By Majaha Nkonyane | 2018-09-12
The local country office of the Food and Agriculture Organisation of the United Nations (FAO) won the coveted Poster Presentation Award last Friday.
This was at a gala dinner held in the Zimbabwean capital of Harare, FAO Eswatini got third prize for presenting a poster with clear results and impact of FAO’s interventions on an agroforestry project.
Eswatini was up against 15 countries from the Southern Africa region with Lesotho receiving the first prize while Zimbabwe got the second position. FAO Sub-regional Office for Southern Africa (SFS) hosted the awards for the first time this year to encourage country offices to report results and impact of FAO interventions. The awards followed a successful 12th FAO SFS senior management meeting under the theme: Enhancing Results and Partnerships to End Hunger in Africa.
“As FAO Eswatini, we are excited to win this award because it speaks to the results that our farmers are producing based on the technical support from FAO. This award is about recognising projects that have brought positive change to our farmers on the ground as we move towards ending hunger in Africa by 2030.” Assistant FAO Representative to Eswatini Khanyisile Mabuza said.
Mabuza thanked FAO donor partners and the government for the continued support in working with farmers to produce best results towards achieving Goal number two of the United Nations Sustainable Development Goals – Zero Hunger.
The winning poster featured agroforestry farmer, Zuka Bhembe, of Elwandle just outside Manzini who, through support from FAO, has moved from subsistence to commercial farming.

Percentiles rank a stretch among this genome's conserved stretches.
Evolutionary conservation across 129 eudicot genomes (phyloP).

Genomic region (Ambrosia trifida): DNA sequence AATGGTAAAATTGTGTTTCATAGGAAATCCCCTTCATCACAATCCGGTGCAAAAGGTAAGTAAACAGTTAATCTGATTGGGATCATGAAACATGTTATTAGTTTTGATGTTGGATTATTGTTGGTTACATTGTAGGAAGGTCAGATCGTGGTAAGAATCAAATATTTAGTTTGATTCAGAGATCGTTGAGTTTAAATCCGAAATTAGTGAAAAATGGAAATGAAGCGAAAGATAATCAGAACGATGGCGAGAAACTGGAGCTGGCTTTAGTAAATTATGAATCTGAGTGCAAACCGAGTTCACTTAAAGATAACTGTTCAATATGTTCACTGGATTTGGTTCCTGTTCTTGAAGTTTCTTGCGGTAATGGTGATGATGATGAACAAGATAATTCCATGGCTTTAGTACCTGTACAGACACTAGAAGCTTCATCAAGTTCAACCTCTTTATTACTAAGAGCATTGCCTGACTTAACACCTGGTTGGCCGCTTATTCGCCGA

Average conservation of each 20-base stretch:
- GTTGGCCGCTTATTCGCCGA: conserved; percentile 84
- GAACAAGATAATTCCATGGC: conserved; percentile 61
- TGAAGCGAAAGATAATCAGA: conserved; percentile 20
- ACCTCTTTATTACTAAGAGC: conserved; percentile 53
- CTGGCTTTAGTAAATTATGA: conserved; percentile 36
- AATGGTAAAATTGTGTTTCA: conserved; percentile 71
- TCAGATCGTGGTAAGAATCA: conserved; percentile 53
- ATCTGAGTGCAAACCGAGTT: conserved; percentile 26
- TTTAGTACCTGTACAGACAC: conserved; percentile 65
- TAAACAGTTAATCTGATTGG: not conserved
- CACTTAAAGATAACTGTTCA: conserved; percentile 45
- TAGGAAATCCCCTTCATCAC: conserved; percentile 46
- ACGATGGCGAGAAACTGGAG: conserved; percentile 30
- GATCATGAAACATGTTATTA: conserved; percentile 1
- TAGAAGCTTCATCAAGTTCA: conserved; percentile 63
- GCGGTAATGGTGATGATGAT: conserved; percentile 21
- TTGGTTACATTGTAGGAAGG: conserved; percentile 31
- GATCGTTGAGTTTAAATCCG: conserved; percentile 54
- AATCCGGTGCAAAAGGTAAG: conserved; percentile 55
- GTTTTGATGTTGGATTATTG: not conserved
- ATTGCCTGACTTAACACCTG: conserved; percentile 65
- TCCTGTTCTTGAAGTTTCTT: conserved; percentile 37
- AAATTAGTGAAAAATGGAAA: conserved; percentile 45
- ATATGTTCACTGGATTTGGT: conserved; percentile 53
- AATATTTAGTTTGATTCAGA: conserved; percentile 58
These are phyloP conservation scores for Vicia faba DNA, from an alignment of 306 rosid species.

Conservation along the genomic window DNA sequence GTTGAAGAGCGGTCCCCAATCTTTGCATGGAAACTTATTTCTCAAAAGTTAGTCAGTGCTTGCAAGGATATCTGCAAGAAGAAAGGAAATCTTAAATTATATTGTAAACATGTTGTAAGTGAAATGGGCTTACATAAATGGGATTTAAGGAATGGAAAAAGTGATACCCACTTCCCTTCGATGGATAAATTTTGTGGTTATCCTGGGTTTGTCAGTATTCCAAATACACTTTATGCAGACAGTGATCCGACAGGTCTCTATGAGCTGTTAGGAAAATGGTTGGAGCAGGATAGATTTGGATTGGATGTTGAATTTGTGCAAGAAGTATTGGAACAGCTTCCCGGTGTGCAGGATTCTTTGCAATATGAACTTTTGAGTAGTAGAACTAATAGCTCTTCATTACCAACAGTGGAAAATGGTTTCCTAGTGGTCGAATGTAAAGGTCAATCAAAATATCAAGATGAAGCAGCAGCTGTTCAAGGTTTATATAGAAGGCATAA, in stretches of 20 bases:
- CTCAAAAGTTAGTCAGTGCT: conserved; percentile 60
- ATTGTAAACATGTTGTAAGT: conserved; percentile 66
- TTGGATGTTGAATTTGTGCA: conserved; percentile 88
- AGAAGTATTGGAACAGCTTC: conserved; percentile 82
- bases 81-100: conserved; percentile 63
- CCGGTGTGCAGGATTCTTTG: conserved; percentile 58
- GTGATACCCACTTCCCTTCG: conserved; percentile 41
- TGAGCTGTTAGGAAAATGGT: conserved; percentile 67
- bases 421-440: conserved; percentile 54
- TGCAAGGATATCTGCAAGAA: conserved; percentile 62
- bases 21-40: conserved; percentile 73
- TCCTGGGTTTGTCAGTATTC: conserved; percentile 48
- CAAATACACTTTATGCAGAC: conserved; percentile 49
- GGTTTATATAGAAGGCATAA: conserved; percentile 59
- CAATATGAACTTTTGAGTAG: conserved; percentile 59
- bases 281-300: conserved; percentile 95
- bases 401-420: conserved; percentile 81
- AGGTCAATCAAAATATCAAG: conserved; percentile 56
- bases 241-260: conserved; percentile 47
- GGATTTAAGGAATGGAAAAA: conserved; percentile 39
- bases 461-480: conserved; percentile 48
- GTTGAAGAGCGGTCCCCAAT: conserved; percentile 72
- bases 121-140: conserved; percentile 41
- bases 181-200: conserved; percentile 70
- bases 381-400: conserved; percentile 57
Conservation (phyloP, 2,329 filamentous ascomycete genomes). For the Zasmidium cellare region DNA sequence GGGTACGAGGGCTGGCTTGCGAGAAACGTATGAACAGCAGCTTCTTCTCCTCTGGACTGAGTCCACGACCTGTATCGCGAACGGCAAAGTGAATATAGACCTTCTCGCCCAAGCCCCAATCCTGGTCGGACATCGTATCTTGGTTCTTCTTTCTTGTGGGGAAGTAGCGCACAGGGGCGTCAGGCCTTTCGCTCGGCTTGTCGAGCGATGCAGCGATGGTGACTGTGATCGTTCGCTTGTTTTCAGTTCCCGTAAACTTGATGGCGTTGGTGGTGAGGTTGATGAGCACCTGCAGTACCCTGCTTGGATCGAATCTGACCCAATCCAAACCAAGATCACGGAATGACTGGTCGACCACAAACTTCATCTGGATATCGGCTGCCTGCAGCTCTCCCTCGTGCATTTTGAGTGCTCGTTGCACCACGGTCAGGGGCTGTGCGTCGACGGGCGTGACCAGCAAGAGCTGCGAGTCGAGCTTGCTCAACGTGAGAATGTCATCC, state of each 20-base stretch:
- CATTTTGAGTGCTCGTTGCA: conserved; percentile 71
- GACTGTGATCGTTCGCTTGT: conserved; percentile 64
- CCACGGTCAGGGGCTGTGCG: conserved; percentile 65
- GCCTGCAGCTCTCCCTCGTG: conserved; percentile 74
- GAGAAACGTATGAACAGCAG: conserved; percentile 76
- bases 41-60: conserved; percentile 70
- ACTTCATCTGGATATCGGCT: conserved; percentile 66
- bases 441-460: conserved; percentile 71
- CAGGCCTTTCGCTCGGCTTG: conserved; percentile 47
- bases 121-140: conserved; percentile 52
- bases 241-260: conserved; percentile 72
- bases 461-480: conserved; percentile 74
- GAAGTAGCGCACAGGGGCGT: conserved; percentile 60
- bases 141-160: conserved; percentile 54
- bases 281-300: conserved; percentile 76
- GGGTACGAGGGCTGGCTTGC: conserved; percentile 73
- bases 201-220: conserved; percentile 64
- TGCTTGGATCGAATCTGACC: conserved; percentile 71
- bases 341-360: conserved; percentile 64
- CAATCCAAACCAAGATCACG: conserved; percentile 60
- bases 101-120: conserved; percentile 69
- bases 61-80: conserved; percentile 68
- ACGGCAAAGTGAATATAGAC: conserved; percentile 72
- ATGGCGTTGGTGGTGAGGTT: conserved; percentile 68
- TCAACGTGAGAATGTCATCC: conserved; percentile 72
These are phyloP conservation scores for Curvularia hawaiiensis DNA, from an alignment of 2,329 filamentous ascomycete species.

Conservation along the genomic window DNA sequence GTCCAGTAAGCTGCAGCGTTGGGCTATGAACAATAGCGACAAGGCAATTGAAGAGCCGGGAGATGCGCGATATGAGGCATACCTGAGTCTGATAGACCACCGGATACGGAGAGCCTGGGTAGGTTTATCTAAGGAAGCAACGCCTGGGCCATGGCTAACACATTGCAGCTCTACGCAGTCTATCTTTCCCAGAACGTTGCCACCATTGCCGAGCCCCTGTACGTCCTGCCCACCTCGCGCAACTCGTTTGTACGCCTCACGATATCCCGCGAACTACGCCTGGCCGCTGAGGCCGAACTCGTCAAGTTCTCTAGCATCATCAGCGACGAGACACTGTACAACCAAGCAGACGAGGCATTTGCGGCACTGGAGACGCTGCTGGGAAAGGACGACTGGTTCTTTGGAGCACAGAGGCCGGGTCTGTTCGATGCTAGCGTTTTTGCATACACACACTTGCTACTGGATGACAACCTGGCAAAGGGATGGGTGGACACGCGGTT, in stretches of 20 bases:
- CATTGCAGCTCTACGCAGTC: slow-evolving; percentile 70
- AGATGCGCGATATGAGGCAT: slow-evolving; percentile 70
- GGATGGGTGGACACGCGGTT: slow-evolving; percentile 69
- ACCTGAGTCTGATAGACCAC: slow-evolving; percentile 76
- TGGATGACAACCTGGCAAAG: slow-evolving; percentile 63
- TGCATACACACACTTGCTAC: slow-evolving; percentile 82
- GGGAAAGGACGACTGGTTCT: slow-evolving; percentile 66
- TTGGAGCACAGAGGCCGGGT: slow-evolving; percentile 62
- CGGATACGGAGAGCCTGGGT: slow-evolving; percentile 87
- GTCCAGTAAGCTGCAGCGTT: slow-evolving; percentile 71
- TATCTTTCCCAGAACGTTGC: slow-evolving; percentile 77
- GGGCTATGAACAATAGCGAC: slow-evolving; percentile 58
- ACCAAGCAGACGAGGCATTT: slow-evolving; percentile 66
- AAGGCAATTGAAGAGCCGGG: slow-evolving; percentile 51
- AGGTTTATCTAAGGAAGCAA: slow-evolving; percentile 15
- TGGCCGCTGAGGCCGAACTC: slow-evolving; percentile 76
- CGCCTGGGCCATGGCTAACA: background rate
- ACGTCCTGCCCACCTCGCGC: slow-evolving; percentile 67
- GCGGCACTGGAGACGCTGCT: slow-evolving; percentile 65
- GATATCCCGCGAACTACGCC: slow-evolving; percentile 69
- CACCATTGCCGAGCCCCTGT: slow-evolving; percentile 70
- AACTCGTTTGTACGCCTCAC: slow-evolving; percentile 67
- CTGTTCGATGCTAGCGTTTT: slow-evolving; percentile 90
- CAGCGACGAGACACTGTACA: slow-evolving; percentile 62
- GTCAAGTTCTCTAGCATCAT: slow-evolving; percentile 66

Bhembe was a thriving green mealies farmer for over 20 years until a chronic drought that started in the 1990s hit him reducing his production in his two-hectare field by half. As a result, he was unable to service his loan with the bank, pay school fees for his children and provide adequate food and nutrition for his family.
In 2010, the ministry of agriculture selected him to be among farmers to benefit from a FAO climate change adaptation project funded by the European Union to the tune of €14.3 million.
Through the Swaziland Agriculture Development Programme (SADP), FAO trained the farmers on Climate-Smart Agriculture and agroforestry techniques.
The farmers were beneficiaries of seedlings for legumes and fruit trees to help them diversify their crops, build resilience, generate income and improve food and nutrition security.
Apart from the training, FAO supported Bhembe with five seedlings each of the following fruit trees: pawpaw, oranges, leeches, banana and mangoes as well as a diesel water pump.
By applying skills received from FAO training, he multiplied his pawpaw trees from 25 in 2010 to 1 200 in 2018. He has also multiplied his banana trees to 700. Apart from ensuring food and nutrition security for his family, Bhembe has achieved the following;
n Average monthly income rose E4 560 in 2010 to E324 000 in 2018. The pawpaw generates most of the income;
n Selling pawpaw seedlings to other farmers venturing into agroforestry and makes an annual income of E30 000;
Improved Socio-economic Status
n Built a modern two-bedroom house with a loan he finished paying within a year.
n Finished paying school fees up to tertiary level for all his eight children.
n Students and farmers from all over the country visit his field to learn about agroforestry.
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